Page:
Deportations from East Prussia during World War I
Deportations from East Prussia during World War I was a forced deportation of local inhabitants from Russian-occupied areas of East Prussia to remote areas of the Russian Empire in 1914–1915. The official rationale was to reduce espionage and other resistance behind the Russian front lines. As many as 13,600 people, including children and the elderly, were deported to Siberia. Due to difficult living conditions, the mortality rates were high and only 8,300 people returned home after the war. However, the deportations have received very little attention from scholars as they were overshadowed by the much larger refugee crisis in Russian Empire and the expulsion of Germans after World War II.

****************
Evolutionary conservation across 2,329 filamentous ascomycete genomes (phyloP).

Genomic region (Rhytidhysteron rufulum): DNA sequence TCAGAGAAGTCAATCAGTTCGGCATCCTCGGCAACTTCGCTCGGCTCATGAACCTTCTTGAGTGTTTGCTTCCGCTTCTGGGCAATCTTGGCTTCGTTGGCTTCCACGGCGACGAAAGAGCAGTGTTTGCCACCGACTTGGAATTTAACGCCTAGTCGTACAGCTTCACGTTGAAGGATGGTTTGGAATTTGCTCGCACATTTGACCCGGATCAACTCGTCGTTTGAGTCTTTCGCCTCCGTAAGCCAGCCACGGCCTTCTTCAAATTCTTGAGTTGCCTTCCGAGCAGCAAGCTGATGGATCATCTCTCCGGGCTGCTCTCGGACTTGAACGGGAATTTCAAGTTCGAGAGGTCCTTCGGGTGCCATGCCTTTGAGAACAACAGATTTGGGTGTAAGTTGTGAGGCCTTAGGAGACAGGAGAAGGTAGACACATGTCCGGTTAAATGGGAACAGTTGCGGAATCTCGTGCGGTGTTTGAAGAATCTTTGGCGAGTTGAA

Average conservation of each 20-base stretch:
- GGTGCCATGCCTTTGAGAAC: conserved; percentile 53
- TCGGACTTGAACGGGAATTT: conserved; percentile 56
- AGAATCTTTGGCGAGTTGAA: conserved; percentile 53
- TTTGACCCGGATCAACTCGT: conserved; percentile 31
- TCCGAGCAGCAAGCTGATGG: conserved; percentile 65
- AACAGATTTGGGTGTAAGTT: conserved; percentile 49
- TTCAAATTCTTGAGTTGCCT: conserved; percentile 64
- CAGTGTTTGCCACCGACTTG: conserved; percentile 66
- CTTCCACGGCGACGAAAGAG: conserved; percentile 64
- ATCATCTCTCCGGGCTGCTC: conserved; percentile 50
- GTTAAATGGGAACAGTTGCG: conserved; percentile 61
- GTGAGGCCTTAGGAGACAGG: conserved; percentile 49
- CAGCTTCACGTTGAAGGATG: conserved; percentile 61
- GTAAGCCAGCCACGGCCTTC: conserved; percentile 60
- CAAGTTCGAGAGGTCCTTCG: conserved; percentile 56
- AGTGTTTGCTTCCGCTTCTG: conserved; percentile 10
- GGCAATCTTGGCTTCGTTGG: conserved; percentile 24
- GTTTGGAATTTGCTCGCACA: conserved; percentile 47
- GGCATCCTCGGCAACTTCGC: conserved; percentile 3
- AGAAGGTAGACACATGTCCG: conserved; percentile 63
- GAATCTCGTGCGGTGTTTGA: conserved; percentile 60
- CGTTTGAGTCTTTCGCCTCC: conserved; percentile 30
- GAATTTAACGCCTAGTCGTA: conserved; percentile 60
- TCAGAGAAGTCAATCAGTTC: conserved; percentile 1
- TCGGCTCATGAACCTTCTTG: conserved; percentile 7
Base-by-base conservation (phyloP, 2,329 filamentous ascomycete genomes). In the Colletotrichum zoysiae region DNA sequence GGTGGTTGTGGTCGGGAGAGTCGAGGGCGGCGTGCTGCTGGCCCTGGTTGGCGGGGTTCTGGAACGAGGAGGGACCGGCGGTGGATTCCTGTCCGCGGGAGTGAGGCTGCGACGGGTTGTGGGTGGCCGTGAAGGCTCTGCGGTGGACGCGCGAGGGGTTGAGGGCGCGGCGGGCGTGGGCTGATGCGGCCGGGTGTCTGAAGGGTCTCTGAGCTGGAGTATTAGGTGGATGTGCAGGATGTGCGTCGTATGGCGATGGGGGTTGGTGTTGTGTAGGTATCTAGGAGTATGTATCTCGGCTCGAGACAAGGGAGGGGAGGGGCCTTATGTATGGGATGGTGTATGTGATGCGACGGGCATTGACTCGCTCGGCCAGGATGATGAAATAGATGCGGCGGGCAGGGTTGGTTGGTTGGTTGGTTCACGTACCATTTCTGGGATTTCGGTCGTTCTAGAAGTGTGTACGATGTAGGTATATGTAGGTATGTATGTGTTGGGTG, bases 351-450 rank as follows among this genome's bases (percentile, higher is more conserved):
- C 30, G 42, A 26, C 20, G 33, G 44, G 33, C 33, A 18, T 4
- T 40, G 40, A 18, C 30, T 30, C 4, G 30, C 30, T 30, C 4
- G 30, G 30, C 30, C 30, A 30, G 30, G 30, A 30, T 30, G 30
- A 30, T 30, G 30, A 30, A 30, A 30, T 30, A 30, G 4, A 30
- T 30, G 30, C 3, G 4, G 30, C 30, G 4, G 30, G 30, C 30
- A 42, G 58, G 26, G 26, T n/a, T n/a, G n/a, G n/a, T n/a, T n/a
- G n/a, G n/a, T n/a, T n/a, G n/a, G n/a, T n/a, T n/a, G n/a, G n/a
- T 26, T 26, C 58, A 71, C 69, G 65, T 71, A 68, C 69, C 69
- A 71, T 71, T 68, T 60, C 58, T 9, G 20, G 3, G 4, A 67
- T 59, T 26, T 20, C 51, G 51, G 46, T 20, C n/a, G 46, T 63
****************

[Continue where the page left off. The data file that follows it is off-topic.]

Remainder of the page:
Military action began on the Eastern Front on 17 August 1914 with the Battle of Stallupönen during the Russian invasion of East Prussia. As German army was concentrated on the Western Front, Russians occupied about two-thirds of Prussia and stood just 40 kilometres (25 mi) away from Königsberg. It was the only German Empire territory, apart from Alsace-Lorraine on the Western Front, that saw direct military actions during the war. Russians were defeated in the Battle of Tannenberg and retreated, but counterattacked in October 1914. This time, they captured about one-fifth of Prussia. The front stabilized until February 1915 when Russians were driven out during the Second Battle of the Masurian Lakes. These two waves of Russian attacks were accompanied by two mass populations movements in different directions: locals evacuating deeper into Germany and deportations into Siberia. Contemporary estimates put the number of refugees into Germany at 870,000 in August and 300,000 in October. For comparison, the 1910 German census recorded a total population of 2,064,175 in East Prussia.